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Democrats Took $1M from Foreign-Affiliated PACs, Report Shows


In the weeks leading up to the midterm elections, Democrats have assailed Republicans for taking money from outside interest groups they allege are funded by secret, foreign donors. However, the Democratic Party is taking its own large share of financing from groups backed by foreign companies, according to a new analysis.

Democrats this election cycle have received about $1.02 million from political action committees affiliated with foreign companies, according to The Hill and the Center for Responsive Politics. The contributions come from U.S. employees of subsidiaries of foreign companies, such as pharmaceutical manufacturer GlaxoSmithKline and aerospace contractor BAE Systems. The donations do not violate any campaign finance rules.

"This is not foreign money per-se, but these PACs are certainly populated by people who work for foreign companies," Dave Levinthal of the Center for Responsive Politics told the Hill.

These donations, however, are made public through filings with the Federal Election Commission. Democrats, by contrast have accused organizations like the Karl Rove-affiliated American Crossroads and the business lobbying group the U.S. Chamber of Commerce of "taking secret foreign money to influence our elections."

The Democrats' charges were based on a report from a liberal blog, which said that the Chamber solicits foreign funding for its general account, which it uses to fund campaign advertising. Outside groups like the Chamber have financed campaign advertisements benefiting Republicans over Democrats by a margin of almost nine-to-one in recent weeks. The Chamber has vehemently denied, however, that any of its financing for campaign ads comes from foreign entities.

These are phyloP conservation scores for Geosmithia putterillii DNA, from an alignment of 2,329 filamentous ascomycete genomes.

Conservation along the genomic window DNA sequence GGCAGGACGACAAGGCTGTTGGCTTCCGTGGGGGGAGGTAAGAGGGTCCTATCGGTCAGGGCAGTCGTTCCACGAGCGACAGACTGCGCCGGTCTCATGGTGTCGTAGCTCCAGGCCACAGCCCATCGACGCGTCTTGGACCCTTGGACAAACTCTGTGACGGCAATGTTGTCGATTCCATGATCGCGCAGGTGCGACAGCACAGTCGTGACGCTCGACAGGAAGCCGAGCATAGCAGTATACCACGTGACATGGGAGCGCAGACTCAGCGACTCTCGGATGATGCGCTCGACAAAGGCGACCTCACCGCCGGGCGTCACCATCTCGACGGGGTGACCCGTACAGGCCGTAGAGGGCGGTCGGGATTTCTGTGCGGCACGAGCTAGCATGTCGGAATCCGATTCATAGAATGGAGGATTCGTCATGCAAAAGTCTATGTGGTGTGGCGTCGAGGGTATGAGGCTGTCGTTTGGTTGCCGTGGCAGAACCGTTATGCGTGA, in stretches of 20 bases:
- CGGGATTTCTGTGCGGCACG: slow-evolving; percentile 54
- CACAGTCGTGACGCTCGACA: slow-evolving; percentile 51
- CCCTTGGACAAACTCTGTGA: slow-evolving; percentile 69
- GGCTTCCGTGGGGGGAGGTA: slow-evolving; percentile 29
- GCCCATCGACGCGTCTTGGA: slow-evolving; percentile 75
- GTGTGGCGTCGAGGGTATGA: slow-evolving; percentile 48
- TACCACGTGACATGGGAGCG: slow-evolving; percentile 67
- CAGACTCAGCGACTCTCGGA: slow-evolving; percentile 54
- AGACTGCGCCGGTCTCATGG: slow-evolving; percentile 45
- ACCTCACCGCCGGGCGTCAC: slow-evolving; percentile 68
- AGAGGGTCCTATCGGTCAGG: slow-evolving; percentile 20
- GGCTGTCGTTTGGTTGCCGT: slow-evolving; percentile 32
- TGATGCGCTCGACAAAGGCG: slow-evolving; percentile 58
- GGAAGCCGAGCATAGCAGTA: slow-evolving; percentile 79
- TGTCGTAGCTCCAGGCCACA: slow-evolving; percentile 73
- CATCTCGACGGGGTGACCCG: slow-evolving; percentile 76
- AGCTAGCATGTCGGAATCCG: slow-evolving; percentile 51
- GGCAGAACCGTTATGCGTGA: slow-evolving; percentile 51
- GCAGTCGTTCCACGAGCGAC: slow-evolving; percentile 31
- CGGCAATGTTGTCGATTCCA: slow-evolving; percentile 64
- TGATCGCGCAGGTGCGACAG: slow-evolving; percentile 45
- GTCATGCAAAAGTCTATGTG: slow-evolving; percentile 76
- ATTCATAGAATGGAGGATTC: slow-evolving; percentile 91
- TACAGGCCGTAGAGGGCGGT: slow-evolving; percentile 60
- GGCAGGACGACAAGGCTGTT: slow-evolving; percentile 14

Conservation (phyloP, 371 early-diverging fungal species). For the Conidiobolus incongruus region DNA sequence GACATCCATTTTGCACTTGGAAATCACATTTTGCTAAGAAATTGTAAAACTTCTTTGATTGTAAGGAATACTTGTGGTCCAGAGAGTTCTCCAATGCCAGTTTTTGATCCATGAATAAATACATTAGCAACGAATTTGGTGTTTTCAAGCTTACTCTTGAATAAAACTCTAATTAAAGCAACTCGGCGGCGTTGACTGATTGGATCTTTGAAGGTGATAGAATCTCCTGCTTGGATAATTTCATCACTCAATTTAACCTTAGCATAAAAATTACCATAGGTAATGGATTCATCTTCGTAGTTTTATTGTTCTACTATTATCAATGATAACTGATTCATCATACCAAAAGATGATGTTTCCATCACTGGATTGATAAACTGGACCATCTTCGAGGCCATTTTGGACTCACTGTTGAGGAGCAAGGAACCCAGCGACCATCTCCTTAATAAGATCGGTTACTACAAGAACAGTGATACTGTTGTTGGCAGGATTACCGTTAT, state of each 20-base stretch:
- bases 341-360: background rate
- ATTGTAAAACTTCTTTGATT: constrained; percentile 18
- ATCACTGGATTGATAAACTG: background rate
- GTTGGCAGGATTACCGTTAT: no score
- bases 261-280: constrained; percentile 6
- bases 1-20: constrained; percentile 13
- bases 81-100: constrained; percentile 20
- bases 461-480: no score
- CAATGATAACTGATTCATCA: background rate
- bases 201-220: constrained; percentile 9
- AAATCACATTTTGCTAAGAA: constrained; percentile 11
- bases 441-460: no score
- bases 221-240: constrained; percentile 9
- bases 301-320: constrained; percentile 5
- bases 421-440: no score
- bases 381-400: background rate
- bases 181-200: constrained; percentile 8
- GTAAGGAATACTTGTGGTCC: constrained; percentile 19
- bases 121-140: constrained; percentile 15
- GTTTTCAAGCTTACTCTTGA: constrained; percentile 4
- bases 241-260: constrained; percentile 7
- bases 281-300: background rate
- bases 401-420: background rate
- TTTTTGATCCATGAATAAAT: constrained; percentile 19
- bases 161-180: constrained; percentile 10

Democrats have tried to emphasize that, while they have no proof that these groups are using foreign money for their political activities, the point is that their political donors are kept secret.

"The overarching issue here is that we don't know where these entities are raising money," Doug Thornell, a spokesman for Rep. Chris Van Hollen (D-Md.), the chairman of the Democratic Congressional Campaign Committee, told the Hill. "It could be money from foreign corporation, big oil or companies that want to outsource U.S. jobs."

Nevertheless, American Crossroads hit back at Democrats for the apparent hypocrisy of their ads accusing conservative of taking foreign money.

"Barack Obama criticized the Supreme Court and his adversaries over the bogus charge of foreign money tainting elections - while leaders in his own party had taken more than a million dollars from the foreign cookie jar," Jonathan Collegio, a spokesman for American Crossroads, told the Hill. Special Report: Campaign 2010

Stephanie Condon is a political reporter for You can read more of her posts here. Follow Hotsheet on Facebook and Twitter.
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